Teachers are tired and now they are getting sick.
My school has just had a week’s holiday (well 9 days with the two weekends), when normally we would have had three weeks.
I joke about every holiday being one week too short, no matter the length of the vacation and I stand by that, but the truth is I divide every break into 3 parts: for the first third, I sleep – all day and night if necessary, but essentially if my body tells me ‘nap,’ I head for my cosy bed and nod off happily. In the middle week or section of the holiday, I sleep and do all those jobs you put off for your leave, like having a haircut, visiting the traffic department, taking the next child to get an ID or apply for a driver’s licence or university. In the final part, I aim to do only self-indulgent fun things, like motoring in the country with The Maestro, clothes shopping, special time with my children, reading…and sleeping of course.
This mid-year break I have had to divide the time into three days for each of my holiday divisions: so, I have had 3 days for each. I’m into the final third tomorrow and still feel I need to be sleeping 24-7.
But I can just tuck into some cheese with this whine, because at least I have had a break. The teachers I really feel for are those in the public sector who are not getting a holiday at all, not to mention their students.
You see, they haven’t had a holiday since December. Do not believe officials who say that they were off during lockdown. They were not. They may not have been able to reach all their learners digitally, but they supplied them with work before and during lockdown, many hand-delivering tasks and textbooks to their children’s homes. And in many schools, they did just keep on teaching.
Teachers are going to burn out.
How are they going to reboot, and ‘sharpen their swords,’ as Stephen Covey speaks about, when they are exhausted; they need to rest. Every teacher grinds her teeth when the ignorant masses who believe that they know how to be teachers because they once went to school, say that teachers have half-day jobs and too much holiday time. (One deputy I knew once said that’s a bit like someone who drives a Mercedes thinking they have shares in Daimler-Chrysler, but we won’t go there.) Teachers don’t have half-day jobs and fyi most work through their vacations, both marking and prepping ordinarily. Generally they have worked the hours of a holiday before they get there.)
In April, educators were frantically reinventing themselves as IT gurus and restructuring their teaching programmes. State school teachers are not getting any holiday now. And they, and all independent school teachers, will be working right through to December with a couple of long weekends to break it up. We need to find ways to look after their health, both mental and physical.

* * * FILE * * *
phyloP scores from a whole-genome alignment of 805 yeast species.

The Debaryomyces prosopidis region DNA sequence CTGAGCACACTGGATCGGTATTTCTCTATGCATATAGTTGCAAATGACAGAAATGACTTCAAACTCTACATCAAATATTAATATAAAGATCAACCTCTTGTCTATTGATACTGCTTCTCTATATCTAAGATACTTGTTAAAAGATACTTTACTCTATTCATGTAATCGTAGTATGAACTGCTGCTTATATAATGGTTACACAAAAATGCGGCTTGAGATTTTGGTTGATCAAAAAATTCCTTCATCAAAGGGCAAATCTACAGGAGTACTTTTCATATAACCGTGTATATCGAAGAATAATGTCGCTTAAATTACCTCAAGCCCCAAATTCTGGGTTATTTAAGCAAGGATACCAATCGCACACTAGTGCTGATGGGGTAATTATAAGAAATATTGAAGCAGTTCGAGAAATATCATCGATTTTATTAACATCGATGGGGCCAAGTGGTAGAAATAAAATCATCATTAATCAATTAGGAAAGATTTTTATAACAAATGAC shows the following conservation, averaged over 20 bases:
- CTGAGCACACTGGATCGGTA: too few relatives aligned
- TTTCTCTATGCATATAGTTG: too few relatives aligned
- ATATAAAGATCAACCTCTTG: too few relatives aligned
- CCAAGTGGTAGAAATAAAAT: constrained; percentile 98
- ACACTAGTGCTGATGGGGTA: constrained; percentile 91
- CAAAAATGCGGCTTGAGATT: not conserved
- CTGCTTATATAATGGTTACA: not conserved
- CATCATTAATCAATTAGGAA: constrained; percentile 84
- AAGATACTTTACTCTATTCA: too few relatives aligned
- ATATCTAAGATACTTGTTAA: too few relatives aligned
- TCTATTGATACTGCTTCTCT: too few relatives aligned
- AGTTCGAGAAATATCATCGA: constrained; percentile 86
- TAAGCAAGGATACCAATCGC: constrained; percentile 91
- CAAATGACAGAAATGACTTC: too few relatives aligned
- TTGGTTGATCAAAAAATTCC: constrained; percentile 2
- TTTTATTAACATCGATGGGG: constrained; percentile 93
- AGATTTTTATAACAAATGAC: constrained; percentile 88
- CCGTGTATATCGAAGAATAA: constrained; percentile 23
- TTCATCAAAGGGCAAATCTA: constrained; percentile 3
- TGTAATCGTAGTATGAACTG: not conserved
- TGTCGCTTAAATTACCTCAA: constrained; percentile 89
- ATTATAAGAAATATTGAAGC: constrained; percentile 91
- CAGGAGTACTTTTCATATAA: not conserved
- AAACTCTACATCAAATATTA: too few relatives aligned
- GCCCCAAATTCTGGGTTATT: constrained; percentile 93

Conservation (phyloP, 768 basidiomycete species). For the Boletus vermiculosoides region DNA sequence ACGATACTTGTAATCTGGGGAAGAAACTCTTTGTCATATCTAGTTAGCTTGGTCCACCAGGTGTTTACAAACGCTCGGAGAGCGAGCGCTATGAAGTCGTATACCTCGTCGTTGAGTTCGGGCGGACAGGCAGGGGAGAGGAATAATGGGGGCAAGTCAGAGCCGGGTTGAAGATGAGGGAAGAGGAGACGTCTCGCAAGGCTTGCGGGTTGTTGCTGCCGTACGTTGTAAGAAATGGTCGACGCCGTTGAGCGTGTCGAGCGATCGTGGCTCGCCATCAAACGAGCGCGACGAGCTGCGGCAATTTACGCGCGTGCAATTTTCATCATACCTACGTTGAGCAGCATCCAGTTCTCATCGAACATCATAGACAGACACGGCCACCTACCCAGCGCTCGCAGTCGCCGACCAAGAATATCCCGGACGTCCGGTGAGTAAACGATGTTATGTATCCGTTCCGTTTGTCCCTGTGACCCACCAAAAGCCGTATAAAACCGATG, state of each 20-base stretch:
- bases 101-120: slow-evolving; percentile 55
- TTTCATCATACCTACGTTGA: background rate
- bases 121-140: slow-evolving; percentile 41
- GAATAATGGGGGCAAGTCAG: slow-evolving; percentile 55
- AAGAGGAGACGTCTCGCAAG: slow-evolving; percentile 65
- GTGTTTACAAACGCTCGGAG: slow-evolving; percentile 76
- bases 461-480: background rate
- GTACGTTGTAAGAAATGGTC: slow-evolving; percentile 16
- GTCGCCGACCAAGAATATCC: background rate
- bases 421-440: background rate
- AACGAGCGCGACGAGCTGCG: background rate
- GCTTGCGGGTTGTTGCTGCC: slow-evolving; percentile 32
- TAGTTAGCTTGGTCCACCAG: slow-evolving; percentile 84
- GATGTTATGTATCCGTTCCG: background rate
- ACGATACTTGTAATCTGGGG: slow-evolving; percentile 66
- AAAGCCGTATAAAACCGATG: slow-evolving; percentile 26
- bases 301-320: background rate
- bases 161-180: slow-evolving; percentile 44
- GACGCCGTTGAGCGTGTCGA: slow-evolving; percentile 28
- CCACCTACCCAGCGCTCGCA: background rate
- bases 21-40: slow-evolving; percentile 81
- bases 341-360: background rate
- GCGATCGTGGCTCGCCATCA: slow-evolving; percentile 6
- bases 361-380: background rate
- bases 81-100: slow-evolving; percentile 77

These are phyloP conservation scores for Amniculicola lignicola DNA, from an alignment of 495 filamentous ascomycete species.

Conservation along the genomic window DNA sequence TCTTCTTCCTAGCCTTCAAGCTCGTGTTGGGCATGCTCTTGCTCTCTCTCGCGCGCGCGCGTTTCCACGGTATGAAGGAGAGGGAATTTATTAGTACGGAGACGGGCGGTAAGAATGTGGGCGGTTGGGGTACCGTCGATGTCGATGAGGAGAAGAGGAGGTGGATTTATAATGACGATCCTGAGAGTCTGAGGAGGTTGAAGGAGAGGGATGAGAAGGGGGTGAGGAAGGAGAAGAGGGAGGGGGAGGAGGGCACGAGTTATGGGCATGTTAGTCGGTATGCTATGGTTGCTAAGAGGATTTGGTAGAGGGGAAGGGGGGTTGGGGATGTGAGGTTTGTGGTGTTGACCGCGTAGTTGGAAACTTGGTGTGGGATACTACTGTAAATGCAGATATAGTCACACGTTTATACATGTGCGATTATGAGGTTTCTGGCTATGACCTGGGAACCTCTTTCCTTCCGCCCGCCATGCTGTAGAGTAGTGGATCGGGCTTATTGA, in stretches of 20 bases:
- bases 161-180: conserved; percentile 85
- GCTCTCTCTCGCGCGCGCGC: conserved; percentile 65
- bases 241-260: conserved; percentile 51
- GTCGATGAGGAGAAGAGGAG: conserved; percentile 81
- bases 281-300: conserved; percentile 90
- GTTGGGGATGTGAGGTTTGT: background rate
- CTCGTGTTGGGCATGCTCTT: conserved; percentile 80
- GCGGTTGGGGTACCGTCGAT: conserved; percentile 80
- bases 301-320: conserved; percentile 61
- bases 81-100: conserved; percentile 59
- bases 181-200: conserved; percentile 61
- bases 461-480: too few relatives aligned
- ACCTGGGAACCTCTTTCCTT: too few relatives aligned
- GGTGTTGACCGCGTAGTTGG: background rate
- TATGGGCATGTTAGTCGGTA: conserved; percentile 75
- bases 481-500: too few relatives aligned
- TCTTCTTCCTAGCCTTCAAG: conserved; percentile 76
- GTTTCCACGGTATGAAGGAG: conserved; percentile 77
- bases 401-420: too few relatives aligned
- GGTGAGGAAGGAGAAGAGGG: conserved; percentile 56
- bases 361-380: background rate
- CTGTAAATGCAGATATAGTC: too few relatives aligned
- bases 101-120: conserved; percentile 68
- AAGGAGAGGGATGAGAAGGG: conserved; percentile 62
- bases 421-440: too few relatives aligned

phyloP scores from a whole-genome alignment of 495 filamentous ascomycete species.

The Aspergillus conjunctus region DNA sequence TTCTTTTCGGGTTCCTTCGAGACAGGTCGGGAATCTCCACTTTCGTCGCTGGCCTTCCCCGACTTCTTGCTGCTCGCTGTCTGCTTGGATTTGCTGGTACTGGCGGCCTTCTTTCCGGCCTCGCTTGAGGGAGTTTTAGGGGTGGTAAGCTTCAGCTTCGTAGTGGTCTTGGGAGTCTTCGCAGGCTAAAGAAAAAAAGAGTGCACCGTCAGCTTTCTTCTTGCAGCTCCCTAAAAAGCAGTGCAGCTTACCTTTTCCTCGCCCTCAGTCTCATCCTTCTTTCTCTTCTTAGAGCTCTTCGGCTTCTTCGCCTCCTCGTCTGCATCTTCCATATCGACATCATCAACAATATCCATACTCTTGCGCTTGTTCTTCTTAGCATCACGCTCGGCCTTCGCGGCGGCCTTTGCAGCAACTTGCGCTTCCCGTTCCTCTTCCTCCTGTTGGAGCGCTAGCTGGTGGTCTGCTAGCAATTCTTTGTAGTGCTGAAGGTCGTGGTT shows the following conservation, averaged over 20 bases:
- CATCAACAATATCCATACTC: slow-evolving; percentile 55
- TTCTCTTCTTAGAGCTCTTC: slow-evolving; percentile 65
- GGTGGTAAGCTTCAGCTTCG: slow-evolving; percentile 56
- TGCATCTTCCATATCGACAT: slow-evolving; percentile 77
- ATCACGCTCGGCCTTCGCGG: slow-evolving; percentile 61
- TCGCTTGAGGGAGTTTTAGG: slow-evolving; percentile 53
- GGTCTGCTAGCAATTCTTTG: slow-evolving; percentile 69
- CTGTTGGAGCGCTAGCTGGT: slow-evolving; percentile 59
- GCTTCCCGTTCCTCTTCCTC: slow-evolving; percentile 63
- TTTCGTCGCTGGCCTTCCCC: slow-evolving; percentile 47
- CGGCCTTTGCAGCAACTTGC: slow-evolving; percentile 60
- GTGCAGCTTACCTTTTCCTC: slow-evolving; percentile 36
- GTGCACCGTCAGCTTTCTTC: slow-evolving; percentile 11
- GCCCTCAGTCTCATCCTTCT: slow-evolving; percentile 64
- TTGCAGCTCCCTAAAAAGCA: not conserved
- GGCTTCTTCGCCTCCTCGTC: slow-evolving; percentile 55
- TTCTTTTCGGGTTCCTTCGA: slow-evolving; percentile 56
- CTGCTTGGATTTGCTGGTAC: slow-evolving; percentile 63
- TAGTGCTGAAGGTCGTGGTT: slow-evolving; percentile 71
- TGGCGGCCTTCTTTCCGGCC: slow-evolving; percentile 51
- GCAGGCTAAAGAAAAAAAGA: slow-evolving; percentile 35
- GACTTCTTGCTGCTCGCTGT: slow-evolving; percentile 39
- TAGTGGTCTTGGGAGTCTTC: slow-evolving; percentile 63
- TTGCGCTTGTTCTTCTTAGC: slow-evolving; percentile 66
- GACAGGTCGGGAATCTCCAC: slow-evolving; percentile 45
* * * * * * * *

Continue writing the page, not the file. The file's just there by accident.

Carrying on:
In the Department of Basic Education’s commitment to completing the school year, I don’t know that they have considered the teachers (who are dying at their desks btw – just look at the country’s COVID statistics: as at 30 June 2020, 775 state schools across the nation are affected by the virus, and 1169 teachers have been infected – more than twice the number of children who have contracted the disease – 523; but in the Western Cape in the last week we have laid to rest 2 teachers, as has Gauteng; in the Eastern Cape the count is 18 – that is eighteen – who have died. And that is only 3/9 of the provinces.)
We are concerned about the frontline health workers who are at risk from this virus, and rightly so, but teachers are at risk of becoming the latest, silent group of victims. Many educators suffer from so much stress simply from being in the classroom, let alone all the other attendant pressures like socio-economic crises in their communities. How many are walking around with undiagnosed, stress-related co-morbidities like hypertension, putting them at greater risk, without them even being aware of it?
And tired teachers get sick. Our educators catch every virus around in an ordinary year, especially in winter. This year they are bone weary. With no real holiday in April, nothing in June, and no break of any significance before 15 December, the government is stretching one of its greatest human resources to breaking point.
Even in the independent school sector, where I work, where many schools have at least had a small break, we have identified this as a problem for us. I think we need to think about it more, before we either break our teachers, lose them to other professions or attend their funerals.
This is the biggest challenge facing schools in the next 6 months. How we address it will determine how we keep our teachers (alive).
My job in the next months is going to be focussed on my staff.